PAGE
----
An expanding Gaza war, with no endgame in sight

As the Gaza conflict reverberates across the region, West Asia could sleepwalk into Armageddon

January 11, 2024 12:08 am | Updated 08:24 am IST

‘This is the time when West Asian rulers and their people should be on the same side to serve the region’s interests’

‘This is the time when West Asian rulers and their people should be on the same side to serve the region’s interests’ | Photo Credit: AP

With the Gaza war having reached its three-month mark, it has spread dangerously to Lebanon, Iraq, Yemen and even Iran. On January 2, an Israeli drone strike on a Hamas office in Beirut, killed Saleh al-Arouri, the deputy head of the Hamas leadership located abroad. The next day, two explosions in Kerman, at the mausoleum of General Qassem Soleimani, former head of the Al Quds Force, killed 95 people who had gathered at the shrine to mourn on the fourth anniversary of his assassination. Though the Islamic State has claimed responsibility, many Iranians suspect it to be Israeli’s hand.

And, on January 4, the United States announced the targeted killing of the head of an Iran-affiliated militia in Baghdad that has been attacking American targets since the beginning of the Gaza war. These attacks have occurred amidst the ongoing skirmishes in the Red Sea’s waters over the last several weeks, with the Houthis targeting commercial shipping with drones and missiles and inviting strong U.S. retaliation. The Houthis have demanded that humanitarian assistance be provided urgently to the beleaguered Palestinians in Gaza.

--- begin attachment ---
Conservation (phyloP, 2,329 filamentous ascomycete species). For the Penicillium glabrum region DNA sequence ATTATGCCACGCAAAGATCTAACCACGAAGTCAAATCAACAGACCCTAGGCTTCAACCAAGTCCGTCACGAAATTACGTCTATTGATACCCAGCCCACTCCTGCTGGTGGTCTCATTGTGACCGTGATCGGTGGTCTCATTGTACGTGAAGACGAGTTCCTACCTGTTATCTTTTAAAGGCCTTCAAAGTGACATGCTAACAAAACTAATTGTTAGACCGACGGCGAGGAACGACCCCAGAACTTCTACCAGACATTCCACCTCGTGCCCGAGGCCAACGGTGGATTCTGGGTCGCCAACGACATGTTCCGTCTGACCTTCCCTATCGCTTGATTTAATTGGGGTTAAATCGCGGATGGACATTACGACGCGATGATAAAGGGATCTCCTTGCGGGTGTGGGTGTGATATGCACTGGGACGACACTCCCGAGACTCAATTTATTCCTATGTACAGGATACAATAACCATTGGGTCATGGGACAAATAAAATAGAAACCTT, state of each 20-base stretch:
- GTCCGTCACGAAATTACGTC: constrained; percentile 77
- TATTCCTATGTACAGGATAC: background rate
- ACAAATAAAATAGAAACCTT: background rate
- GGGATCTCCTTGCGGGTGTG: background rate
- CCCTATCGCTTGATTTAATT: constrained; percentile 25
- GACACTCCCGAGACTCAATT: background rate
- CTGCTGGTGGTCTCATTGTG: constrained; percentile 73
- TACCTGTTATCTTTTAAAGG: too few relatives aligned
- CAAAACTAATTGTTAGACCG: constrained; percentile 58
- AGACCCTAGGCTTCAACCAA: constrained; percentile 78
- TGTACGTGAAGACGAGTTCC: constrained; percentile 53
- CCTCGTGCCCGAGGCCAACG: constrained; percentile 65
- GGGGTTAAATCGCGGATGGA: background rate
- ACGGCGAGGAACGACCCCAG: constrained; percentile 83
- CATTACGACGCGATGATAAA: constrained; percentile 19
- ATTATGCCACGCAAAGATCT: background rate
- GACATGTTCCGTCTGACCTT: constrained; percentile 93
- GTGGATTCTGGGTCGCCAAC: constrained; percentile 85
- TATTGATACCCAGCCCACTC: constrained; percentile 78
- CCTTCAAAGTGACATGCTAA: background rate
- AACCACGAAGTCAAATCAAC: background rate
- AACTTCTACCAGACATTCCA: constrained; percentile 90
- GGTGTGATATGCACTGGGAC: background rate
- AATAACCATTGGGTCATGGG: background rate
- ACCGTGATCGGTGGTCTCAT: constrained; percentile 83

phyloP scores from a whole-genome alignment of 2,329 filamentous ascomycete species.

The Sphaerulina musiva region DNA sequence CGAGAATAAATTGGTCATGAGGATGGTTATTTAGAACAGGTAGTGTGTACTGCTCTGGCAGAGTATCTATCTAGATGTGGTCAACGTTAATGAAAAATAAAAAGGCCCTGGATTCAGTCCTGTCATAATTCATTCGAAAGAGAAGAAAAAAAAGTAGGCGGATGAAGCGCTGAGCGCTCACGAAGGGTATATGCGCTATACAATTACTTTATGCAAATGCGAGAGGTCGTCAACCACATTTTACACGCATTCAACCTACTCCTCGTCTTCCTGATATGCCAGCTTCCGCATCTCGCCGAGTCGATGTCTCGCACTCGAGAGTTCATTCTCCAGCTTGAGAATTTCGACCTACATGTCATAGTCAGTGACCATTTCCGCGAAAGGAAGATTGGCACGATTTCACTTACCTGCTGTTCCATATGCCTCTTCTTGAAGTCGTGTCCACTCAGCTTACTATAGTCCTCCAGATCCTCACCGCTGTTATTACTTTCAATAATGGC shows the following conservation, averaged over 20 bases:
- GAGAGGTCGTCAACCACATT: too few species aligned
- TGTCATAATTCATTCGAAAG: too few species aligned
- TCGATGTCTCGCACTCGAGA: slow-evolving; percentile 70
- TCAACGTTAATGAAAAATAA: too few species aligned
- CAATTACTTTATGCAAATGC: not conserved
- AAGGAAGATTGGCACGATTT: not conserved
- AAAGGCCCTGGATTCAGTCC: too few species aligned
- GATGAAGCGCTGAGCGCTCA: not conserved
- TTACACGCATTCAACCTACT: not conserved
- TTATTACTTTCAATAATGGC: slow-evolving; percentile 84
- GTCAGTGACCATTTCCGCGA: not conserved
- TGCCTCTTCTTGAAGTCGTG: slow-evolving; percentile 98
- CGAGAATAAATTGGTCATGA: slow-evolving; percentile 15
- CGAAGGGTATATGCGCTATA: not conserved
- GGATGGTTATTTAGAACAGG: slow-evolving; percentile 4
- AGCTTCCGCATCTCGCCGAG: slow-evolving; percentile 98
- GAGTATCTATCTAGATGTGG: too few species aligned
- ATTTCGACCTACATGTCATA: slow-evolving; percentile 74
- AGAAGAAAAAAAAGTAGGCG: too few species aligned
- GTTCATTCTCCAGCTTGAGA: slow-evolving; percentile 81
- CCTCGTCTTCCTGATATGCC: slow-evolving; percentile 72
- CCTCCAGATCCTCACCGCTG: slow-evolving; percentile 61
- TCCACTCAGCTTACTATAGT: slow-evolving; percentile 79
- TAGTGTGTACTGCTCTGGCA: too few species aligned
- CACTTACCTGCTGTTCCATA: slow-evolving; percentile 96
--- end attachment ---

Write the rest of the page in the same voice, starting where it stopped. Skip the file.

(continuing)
These attacks have escalated tensions in the already volatile region that is reeling from the death and destruction wreaked by Israel in Gaza since early October. Over the last three months, over 22,000 Palestinians have been killed, most of them women and children, while nearly two million have been displaced, the largest displacement of Palestinians in history. An extraordinary humanitarian catastrophe faces the two-million strong Palestinian community in Gaza.

Netanyahu could pursue escalation

Israeli troops have also expanded their military operations to the West Bank: nearly 300 Palestinians have been killed, several thousand taken into detention, and numerous homes destroyed. Israeli cabinet Ministers have complemented the violence of their soldiers by calling for the cleansing of Gaza of Palestinians and the resettlement of the enclave with Jewish settlers.

Editorial | Widening war: On the Gaza war going beyond Israel-Palestine 

The major concern at present is that a desperate Israeli Prime Minister Benjamin Netanyahu might pursue the escalation trajectory as, despite the mass killings in Gaza, Israel has very little to show for its efforts: though committed to the destruction of the Hamas war machine and of the movement itself, no prominent Hamas leader has been apprehended in Gaza, while Hamas continues to inflict damage on Israeli soldiers in the ground fighting. A few thousand women and children have been detained by Israeli security to reveal the location of Hamas leaders, with no apparent success so far.